The Ontario Road Builders’ Association (ORBA) is calling for sustained or more funding for transit and transportation infrastructure projects like the proposed Highway 413 and Bradford Bypass.
The request is one of five key priorities outlined in a comprehensive four-page transportation plan, called Keep Ontario Moving, produced by the association in advance of the provincial election.
“Infrastructure such as Highway 413 and the Bradford Bypass needs to be built as part of a multi-modal strategy to keep Ontario moving,” says ORBA chief executive officer Bryan Hocking. “Congestion costs us all. Time spent in traffic keeps us away from spending time with family and friends and costs Ontario’s economy $11 billion in lost productivity in the GTA alone.”
ORBA maintains investing in infrastructure such as highways and transit pays economic dividends and creates thousands of jobs. The Centre for Spatial Economics estimates every dollar invested in infrastructure generates an increase of up to $6 in GDP over the long-term and 44 cents of every dollar invested is recovered in additional tax revenue.
The four other priorities outlined by the association are reducing risk and creating value for Ontarians, addressing the shortage of heavy civil construction labour, sustainable transportation infrastructure projects, and enhancing safety for road users.
To reduce risk and create value, ORBA is calling for the creation of a price index for key construction materials on all public contracts and for the government to work with industry to bring further clarity to essential project material specifications.
“Currently, Ontario does not have a mechanism to deal with the hyperinflation of construction materials such as steel, lumber and ready-mixed concrete,” says Hocking.
“Price uncertainty for these important construction materials and specifications such as asphalt increases risk for both contractors and public owners and creates unnecessary volatility in the procurement process. More price certainty creates the best possible value for Ontario’s infrastructure dollars.”
Furthermore, ORBA wants a mechanism on all provincial contracts that provides coverage and compensation for pandemic-related impacts. As a designated essential service, the association notes the industry has worked tirelessly to deliver important transportation infrastructure projects, while keeping the workforce safe.
“Compensation has been provided for additional personal protective equipment, however, the upfront costs of many other safety measures that affected productivity have not been recovered,” ORBA states in its plan.
To address the labour shortage, the association is recommending the provincial government work with its federal partners on a more robust immigration strategy to attract more heavy civil construction workers to Ontario.
“Recent projections indicate that we will require tens of thousands of new workers in the industry, including general labour and apprenticeship and non-apprenticeship trades over the next decade,” says Hocking.
By 2027, Ontario will need an additional 71,800 workers to meet its infrastructure demands. Thirteen per cent of the current labour force will retire by then. As of 2018, immigrants accounted for 27 per cent of Ontario’s construction workforce.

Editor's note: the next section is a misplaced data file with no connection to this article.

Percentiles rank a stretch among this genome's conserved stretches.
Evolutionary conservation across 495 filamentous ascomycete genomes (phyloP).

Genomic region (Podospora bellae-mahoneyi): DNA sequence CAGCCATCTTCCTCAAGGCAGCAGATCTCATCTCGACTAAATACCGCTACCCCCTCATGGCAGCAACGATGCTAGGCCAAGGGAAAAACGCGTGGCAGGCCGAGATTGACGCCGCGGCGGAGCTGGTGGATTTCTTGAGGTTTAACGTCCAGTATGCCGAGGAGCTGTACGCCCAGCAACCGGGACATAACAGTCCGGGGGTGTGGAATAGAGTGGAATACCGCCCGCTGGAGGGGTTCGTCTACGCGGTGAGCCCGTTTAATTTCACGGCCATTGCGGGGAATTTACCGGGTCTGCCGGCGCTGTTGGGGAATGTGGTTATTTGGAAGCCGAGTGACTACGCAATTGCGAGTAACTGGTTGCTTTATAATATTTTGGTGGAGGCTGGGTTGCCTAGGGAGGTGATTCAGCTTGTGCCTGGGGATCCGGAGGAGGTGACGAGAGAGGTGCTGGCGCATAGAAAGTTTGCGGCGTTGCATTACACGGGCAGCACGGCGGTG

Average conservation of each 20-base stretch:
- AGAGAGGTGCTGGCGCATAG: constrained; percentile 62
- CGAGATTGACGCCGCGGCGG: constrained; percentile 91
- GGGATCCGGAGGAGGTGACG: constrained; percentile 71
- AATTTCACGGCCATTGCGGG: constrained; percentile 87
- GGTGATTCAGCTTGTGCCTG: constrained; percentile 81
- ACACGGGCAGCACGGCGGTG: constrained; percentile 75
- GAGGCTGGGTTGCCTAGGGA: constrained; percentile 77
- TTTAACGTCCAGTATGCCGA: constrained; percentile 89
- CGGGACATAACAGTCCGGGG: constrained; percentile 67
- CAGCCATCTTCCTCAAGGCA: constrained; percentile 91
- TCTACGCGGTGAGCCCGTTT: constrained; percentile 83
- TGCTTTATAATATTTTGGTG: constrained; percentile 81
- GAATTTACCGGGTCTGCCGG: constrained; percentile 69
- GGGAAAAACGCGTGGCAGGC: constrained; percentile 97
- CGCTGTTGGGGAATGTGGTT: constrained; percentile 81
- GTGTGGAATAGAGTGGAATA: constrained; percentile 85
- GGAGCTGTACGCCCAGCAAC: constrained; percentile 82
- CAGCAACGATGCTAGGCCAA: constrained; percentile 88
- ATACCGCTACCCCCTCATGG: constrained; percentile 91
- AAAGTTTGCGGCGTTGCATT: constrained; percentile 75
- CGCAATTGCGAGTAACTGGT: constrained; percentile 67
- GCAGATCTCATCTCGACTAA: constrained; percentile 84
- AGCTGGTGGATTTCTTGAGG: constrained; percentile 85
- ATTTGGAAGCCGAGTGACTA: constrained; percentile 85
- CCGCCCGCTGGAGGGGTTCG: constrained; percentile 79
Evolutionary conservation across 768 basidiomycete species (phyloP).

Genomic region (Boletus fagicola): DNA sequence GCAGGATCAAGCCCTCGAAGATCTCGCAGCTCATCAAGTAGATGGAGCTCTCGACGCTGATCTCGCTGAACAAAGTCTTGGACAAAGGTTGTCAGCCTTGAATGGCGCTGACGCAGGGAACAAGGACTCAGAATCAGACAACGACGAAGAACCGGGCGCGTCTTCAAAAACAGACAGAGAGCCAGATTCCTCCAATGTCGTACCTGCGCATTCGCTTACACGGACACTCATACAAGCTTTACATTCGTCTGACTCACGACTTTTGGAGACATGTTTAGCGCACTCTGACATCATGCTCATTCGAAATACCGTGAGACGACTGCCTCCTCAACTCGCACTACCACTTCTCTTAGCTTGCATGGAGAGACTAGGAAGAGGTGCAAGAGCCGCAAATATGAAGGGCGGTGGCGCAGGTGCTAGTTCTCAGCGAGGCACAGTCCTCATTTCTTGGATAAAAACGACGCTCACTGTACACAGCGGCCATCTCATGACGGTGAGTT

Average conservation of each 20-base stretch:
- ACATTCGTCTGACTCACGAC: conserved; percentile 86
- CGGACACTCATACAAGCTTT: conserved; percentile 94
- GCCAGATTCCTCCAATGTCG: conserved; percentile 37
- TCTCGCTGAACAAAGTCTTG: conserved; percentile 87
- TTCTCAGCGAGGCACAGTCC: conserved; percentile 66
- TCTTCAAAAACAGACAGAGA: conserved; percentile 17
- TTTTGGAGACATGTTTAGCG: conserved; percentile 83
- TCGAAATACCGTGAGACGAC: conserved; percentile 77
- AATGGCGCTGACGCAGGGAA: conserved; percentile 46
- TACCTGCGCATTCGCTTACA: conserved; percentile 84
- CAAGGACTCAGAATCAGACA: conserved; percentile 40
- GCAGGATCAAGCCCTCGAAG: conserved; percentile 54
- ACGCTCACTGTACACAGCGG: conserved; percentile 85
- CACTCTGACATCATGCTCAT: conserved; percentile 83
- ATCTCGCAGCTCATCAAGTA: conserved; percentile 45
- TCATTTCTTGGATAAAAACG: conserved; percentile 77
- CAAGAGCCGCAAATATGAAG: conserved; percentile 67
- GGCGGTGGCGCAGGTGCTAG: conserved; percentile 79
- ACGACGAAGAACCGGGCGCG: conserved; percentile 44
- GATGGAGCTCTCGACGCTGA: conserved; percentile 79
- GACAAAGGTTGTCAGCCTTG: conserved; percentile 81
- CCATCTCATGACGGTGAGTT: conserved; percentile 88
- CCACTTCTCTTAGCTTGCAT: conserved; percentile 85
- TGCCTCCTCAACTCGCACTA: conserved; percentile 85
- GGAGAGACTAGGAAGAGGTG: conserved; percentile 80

Statistics show the heavy and civil sector has been less successful in attracting and retaining younger workers due to the competitive disadvantage with other career-oriented apprenticeship trades.
ORBA states current provincial and federal programs, such as the Ontario Immigrant Nominee Program (OINP) and the federal Express Entry programs are unable to deal with the labour shortage, and an immigration strategy that recognizes the unique workforce requirements of the transportation infrastructure industry is a crucial step to keeping up with the growing needs of Ontario.
ORBA also wants more provincial government promotion and recognition of the non-apprenticeship skilled trades.
The building of essential transportation infrastructure requires a multi-skilled workforce with many essential non-apprenticeship-type jobs and mentoring opportunities that remain unfilled, states the plan, and it is imperative that government work with industry to promote these opportunities and challenge the perceived stigma around careers in construction.
Meanwhile, ORBA is asking the province to promote the responsible reuse of non-renewable construction materials on more transportation infrastructure projects.
“Our industry has demonstrated a clear commitment to a circular economy through the use of recycled construction materials such as recycled asphalt pavement and aggregate. Together with governments, we can do more,” says Hocking. “As proud Ontarians and responsible industry leaders, we want to continue to deliver the highest quality projects in the most sustainable way.”
To enhance safety for all road users, ORBA is also requesting a provision that would prohibit drivers from overtaking snowplows working on provincial highways.
“When a collision involves a snowplow, it doesn’t just affect the drivers and vehicles involved, it interrupts the vital safety function that the snowplow was providing and potentially makes driving in winter conditions more dangerous,” notes Hocking.
It can also interrupt the flow of traffic and trade on major arteries in the province, according to ORBA.
“A provision under the Highway Traffic Act is needed to guard against these dangerous incidents, keeping traffic and trade moving and enhancing the safety of the travelling public,” says Hocking.